Gay sitcom becomes unlikely hit in Vietnam

A sitcom portraying the lives and loves of a group of young gays and lesbians has become an unlikely nationwide hit in conservative, communist-run Vietnam.

The first episode of “My Best Gay Friends” has now attracted over one million views on YouTube. The show’s success has come as a surprise in Vietnam, where gay and lesbian people face routine discrimination in universities and workplaces and are frequently ridiculed in popular media.

“I’ve seen many movies and comedies about the homosexual community. The images of homosexuals are very negative and audiences then have an ugly idea of the community,” said Dang Khoa, a 21-year-old gay student who wrote and created the series.

While never a criminal offence, as recently as 2002 homosexuality was described as a “social evil” by the rigidly-controlled state press.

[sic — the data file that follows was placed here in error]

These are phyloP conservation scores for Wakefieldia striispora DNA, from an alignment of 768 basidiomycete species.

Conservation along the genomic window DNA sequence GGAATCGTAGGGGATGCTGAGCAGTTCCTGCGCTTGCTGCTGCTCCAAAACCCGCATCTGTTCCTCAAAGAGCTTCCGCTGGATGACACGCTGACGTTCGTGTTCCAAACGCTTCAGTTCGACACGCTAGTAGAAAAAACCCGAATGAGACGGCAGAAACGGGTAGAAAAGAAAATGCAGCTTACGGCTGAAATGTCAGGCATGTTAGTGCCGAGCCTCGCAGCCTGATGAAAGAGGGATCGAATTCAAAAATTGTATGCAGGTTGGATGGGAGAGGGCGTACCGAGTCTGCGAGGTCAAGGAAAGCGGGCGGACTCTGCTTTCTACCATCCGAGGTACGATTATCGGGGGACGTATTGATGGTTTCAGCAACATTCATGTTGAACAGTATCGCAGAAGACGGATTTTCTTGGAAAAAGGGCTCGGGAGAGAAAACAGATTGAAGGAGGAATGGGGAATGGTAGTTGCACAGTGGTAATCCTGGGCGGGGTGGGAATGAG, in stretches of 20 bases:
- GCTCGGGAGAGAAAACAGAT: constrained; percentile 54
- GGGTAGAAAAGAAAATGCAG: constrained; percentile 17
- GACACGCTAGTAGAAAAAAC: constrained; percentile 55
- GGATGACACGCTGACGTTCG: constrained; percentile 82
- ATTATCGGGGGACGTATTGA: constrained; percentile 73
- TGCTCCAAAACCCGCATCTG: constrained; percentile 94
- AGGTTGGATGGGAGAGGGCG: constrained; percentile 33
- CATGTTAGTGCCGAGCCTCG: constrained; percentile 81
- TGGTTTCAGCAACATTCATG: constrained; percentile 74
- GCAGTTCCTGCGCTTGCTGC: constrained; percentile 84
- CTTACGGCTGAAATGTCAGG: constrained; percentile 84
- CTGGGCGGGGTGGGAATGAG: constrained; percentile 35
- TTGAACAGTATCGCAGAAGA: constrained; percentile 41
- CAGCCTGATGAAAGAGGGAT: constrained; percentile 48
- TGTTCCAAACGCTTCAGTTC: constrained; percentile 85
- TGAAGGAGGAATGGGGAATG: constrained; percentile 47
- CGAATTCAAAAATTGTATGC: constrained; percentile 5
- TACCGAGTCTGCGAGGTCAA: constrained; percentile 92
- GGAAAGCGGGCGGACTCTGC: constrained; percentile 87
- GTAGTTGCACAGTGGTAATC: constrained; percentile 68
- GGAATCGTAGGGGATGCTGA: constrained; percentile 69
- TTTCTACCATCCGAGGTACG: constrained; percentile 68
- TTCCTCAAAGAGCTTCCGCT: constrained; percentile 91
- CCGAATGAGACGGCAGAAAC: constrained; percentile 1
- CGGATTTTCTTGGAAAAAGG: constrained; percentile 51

Vietnam’s adherence to traditional Confucian morality places family at the centre of society, and ensuring the family line continues is of prime importance. That means most gays and lesbians marry and do not reveal their true sexuality.

Over the last couple of years, though, a growing public debate about homosexuality has emerged, in part because the ruling communist party do not regard it as a challenge to their authority.

Last April, Vietnam’s justice minister announced that the government was considering legalising same-sex marriages and that the subject would be raised at this year’s National Assembly Congress.

Although the debate has now been delayed to 2014, if the legislation is approved Vietnam would become both the first Asian and communist country to allow same-sex unions.

In August last year, the first-ever Vietnamese gay pride parade took place in the capital Hanoi. Despite being unauthorised, the authorities permitted the march to go ahead.

Now, the success of “My Best Gay Friends”, which began showing last year and is largely performed by volunteer gay and lesbian actors, is the surest sign yet that attitudes towards homosexuality are changing.

“I see my life as very normal,” said Mr Khoa. That’s why I want to bring true images of homosexuals to everyone, to change their perspective on us.”

by David Eime
Source – The Telegraph